Sam Zell Says, Buy Brick and Mortar Overseas

They call him the “Grave Dancer.”

It was a tag pinned on Sam Zell by an article in 1976 describing his exploits in buying up busted real estate projects on the cheap. The name stuck. It’s a good image for Zell’s style. As Hilary Rosenberg describes in The Vulture Investors, “Zell made his first fortune by tap dancing on the tombs of real estate projects… and later, he waltzed into corporate cemeteries.”

These days, the Grave Dancer is making more money than ever. I’m not sure what Zell’s net worth is now, but I’m sure the figure starts with a “B.” Therefore, when I had a chance to listen to Sam Zell talk about investing, I took it.

On a bright and warm autumn day, a flock of well-dressed and scrubbed financial types made the pilgrimage to hear the old man talk. At the New York Historical Society in Manhattan’s Upper West Side, Sam Zell took the stage in blue jeans and buttoned shirt, sans tie. Zell is 66 years old and very rich, which gets you a free pass to say and do what you want.

“There is a worldwide shortage of income from bricks and mortar,” Zell told us. More and more investors want income. Importantly, however, many of them no longer want income from the traditional sources, such as debt securities – most of which have become problematic since the subprime troubles of July – August.

In the fallout, many surprised investors lost a lot of money in things they thought were safe income-producing investments. Investment-grade securities aren’t supposed to lose value so easily.

An investment-grade rating once was an imprint of quality, like USDA prime beef. Today, the label means little. Mortgage-backed securities once thought beyond suspicion turned out to be disguised junk.

As a result, suspicion lingers around bonds of all sorts, but especially the manufactured variety produced by Wall Street’s packaging experts. No one really knows what’s in these things anymore. It’s like not being able to trust the food labels at the grocery store.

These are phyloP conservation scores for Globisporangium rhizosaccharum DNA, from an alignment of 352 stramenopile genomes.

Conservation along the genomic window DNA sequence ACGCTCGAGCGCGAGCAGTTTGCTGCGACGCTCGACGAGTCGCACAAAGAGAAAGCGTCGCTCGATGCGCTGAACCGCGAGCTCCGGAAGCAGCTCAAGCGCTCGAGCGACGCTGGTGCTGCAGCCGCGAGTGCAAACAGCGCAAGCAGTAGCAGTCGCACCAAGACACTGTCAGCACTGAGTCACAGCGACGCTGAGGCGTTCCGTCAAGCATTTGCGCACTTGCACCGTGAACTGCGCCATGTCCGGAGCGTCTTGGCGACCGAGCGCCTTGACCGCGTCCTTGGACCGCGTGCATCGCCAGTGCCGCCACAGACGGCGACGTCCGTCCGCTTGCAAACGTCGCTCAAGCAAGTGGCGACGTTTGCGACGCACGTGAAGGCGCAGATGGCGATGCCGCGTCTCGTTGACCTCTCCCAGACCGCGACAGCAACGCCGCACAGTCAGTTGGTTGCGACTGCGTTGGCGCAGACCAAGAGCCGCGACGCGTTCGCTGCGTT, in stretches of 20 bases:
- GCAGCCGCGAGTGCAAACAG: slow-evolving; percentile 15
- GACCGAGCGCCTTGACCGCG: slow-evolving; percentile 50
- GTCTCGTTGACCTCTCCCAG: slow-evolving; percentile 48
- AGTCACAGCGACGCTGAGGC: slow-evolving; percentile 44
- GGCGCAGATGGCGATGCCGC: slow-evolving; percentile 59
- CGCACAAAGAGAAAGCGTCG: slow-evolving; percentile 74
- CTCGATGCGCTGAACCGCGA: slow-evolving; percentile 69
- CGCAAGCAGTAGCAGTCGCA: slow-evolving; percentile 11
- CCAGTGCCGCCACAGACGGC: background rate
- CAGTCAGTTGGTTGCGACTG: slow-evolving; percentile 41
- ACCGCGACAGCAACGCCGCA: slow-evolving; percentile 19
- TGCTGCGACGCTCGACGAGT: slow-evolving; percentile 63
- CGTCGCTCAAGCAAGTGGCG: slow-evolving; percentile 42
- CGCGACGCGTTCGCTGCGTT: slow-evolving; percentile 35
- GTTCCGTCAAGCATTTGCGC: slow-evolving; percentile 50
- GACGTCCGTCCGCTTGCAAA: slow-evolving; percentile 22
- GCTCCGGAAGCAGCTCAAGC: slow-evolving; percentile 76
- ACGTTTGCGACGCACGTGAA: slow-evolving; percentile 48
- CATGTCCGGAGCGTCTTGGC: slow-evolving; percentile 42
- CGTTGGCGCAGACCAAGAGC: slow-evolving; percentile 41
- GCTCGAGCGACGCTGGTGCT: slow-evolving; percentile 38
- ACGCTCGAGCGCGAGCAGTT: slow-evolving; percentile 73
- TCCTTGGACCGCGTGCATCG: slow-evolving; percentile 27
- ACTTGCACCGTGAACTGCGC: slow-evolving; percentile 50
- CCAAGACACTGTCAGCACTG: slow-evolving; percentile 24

So the demand for simple and hard assets is high. Investors increasingly no longer want to own esoteric paper. They want to own tangible things, such as old-fashioned bricks and mortar, as Zell said.

Sam Zell said we were in the “greatest monetization in the history of the world.” What does this mean? Think of it this way: If you own an office building and go public, offering shares on your property, you have “monetized” the asset. You have realized cash and turned a physical thing into a tradable security. That tradable security is in high demand these days, because people want that steady income from real estate. And the monetization of real estate is the process of meeting that demand.

On a global scale, this trend is something that is only just beginning. If you examine the size of publicly traded real estate markets around the world compared with the total stock of real estate in each region, you see that very little real estate trades in the public markets. Europe has total real estate properties worth some $6.3 trillion yet has only a tiny sliver in the public markets – about 2.8%.